Middle school invites you for Veterans Day
How many of us pay much attention to Nov. 11, which is Veterans Day?
If we aren't reminded about it on the news, we may realize the occasion because the post office is closed and there's no mail delivery.
Meyer Middle School Assistant Principal Mark Chapin can't overlook Veterans Day because his wife has already been deployed overseas four times by the Minnesota Air National Guard -- twice in Iraq and twice in Afghanistan.
Cary (Riess) Chapin, a 1991 River Falls High School graduate, carries the rank of major and pilots a C-130 military transport to supply fighting troops.
Cary, home now and looking after the couple's three young children, will be guest speaker at Meyer Middle School's Veterans Day Program from 1-2 p.m. Wednesday, with a social hour to follow.
Mark Chapin emphasized the program, held in the school's spacious gym, is aimed not just for students but for the public, too.
"We'd like to invite anyone who's interested and that especially includes veterans," Chapin said.
Chapin said when he taught at Ellsworth Middle School, that school produced an annual Veterans Day program that was popular and well attended by local citizens.
So the idea has carried over to River Falls, which pleases Chapin. He says unless you have a loved one or family member serving abroad, it's easy to forget that "we're still at war."
"What we hope to do at Meyer Middle School is make this a tribute for both those who have served and those who are serving now and making many sacrifices," he said. "The bottom line is that we can't forget about veterans, especially the ones who are still in harm's way."
Chapin said supporting veterans can mean sending cards and packages to them.
"Those kinds of gestures go a long way. It can also be a simple acknowledgement, such as if you see someone with a World War II or a Korean War veterans hat, go up to them, say hi and thank them for what they did."
Students play role in program
Seventh grade social studies teacher Deb Meyer heads the school committee preparing for Veterans Day.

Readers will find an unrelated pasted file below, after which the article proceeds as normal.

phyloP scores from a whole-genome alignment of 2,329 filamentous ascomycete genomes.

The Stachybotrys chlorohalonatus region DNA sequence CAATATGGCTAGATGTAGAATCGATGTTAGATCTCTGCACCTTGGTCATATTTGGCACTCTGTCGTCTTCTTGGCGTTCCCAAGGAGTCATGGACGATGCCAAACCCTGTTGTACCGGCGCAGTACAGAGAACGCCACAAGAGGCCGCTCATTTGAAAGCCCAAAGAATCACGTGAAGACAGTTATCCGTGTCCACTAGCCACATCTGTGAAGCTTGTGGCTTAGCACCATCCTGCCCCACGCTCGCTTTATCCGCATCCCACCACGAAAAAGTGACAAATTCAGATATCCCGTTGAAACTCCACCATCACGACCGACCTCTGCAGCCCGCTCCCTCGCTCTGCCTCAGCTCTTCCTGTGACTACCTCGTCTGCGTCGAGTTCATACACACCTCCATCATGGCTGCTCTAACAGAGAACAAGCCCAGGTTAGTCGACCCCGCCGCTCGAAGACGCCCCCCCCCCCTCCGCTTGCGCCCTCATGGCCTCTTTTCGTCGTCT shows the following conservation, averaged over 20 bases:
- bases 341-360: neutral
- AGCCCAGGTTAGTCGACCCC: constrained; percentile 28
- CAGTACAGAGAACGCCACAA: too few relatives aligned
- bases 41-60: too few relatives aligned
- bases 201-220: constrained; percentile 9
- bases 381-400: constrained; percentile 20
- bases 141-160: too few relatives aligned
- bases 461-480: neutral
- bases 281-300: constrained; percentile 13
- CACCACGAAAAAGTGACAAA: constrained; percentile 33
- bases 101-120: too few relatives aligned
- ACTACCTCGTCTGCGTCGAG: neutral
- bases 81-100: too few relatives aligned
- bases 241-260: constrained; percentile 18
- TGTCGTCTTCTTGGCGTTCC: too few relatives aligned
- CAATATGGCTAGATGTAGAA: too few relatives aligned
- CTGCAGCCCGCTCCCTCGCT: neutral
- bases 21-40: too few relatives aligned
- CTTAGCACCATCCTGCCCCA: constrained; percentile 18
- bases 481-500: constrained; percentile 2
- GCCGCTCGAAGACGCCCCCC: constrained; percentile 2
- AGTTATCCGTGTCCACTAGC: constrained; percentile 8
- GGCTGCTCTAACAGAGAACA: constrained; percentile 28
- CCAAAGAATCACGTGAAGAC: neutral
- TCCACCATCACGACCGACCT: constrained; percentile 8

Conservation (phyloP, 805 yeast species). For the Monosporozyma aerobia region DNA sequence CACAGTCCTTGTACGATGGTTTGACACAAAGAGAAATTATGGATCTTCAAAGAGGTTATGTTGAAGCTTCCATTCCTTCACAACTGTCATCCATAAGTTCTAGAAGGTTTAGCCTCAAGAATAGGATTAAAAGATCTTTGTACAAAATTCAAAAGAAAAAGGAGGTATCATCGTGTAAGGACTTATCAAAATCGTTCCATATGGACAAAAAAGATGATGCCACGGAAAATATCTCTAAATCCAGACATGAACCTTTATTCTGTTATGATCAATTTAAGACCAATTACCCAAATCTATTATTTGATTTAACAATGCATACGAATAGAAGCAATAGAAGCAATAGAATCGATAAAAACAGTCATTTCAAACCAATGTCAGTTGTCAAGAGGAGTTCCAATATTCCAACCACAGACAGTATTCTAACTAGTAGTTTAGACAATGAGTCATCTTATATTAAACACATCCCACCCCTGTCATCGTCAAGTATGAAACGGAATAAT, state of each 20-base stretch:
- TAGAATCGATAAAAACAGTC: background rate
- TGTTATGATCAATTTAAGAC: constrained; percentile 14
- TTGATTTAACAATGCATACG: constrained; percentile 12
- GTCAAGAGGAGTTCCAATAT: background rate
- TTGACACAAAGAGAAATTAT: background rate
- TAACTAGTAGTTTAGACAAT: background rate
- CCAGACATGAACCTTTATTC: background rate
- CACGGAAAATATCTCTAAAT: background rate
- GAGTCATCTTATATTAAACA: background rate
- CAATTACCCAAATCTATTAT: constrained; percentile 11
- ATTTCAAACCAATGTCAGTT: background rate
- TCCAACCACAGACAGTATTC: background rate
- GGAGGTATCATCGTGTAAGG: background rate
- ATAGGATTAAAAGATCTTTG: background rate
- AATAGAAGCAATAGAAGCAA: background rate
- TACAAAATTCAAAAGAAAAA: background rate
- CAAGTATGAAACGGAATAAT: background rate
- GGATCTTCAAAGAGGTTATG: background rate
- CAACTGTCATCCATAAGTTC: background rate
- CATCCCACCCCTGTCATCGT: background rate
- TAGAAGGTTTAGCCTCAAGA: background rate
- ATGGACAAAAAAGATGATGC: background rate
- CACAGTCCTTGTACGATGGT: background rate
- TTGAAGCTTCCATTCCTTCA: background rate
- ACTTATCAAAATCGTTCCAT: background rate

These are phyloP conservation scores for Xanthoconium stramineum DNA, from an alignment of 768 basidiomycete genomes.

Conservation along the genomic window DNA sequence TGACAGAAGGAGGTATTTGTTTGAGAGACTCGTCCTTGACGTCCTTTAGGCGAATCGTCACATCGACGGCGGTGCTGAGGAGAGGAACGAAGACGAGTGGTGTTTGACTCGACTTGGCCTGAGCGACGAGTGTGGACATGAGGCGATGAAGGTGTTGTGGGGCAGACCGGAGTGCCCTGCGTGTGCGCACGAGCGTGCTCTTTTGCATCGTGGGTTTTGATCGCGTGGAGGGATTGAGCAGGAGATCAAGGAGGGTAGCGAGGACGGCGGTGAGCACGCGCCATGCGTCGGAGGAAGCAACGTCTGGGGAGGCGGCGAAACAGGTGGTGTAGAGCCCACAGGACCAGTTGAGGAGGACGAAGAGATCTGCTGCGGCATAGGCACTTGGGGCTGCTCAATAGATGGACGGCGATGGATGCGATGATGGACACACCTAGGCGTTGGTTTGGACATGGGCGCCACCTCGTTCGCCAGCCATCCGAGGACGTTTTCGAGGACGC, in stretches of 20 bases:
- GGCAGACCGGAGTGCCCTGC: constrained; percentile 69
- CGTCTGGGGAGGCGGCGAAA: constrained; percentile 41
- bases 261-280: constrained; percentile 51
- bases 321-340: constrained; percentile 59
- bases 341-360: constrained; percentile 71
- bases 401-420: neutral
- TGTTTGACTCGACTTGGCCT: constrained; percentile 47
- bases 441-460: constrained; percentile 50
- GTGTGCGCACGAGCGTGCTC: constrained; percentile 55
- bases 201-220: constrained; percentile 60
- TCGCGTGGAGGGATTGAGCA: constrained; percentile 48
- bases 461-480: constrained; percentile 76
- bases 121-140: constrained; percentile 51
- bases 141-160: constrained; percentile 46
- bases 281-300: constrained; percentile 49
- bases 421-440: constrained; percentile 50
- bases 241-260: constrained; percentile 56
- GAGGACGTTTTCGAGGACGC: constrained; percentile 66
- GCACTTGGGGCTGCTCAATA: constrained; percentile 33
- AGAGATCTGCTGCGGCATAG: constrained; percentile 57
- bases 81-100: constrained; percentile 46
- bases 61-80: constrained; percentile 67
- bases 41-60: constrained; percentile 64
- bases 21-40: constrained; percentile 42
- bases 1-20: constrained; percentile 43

She said there's a sense among her colleagues that little has been done to make the day seem relevant to middle school students.
A flag-raising ceremony by local veterans held outside the school is always touching, but it's also brief and quickly forgotten when everyone rushes back inside.
"There just hasn't been much that we do so that kids fully grasp what Veterans Day stands for, its meaning and how it ties in with good citizenship, responsibility and service to county," said Meyer, who added: "What we're trying to do with the program is get our students to think outside of their own little world and appreciate the freedoms they have and what they stand for."
Chapin and Meyer said the Wednesday, Nov. 11, program in the gym should raise everyone's awareness.
Patriotic music will be performed and sung by the school band and choir.
As a song medley for each military branch is played, audience members who served in the Army, Navy, Air Force, Marine Corps and National Guard will be asked to stand and be recognized.
Meyer Middle School student representatives from each grade will give short speeches.
The three chosen auditioned for the speaking roles: Andy Myers, 6th grade; Kenny Oberlin, 7th grade; and Reilly Myklebust, 8th grade.
Students are also bringing pictures of immediate family members who were in the armed forces. A Power Point montage of these veterans will be shown on a large screen as guests file in for the Veterans Day Program.
The local American Legion Color Guard will set up a display of flags going back to colonial times on the front stage.
Principal Mike Johnson will be master of ceremonies for the hour-long program.
After the students leave, Chapin said people can stay for cookies, coffee, refreshments and to mingle with friends, neighbors and -- of course -- the veterans.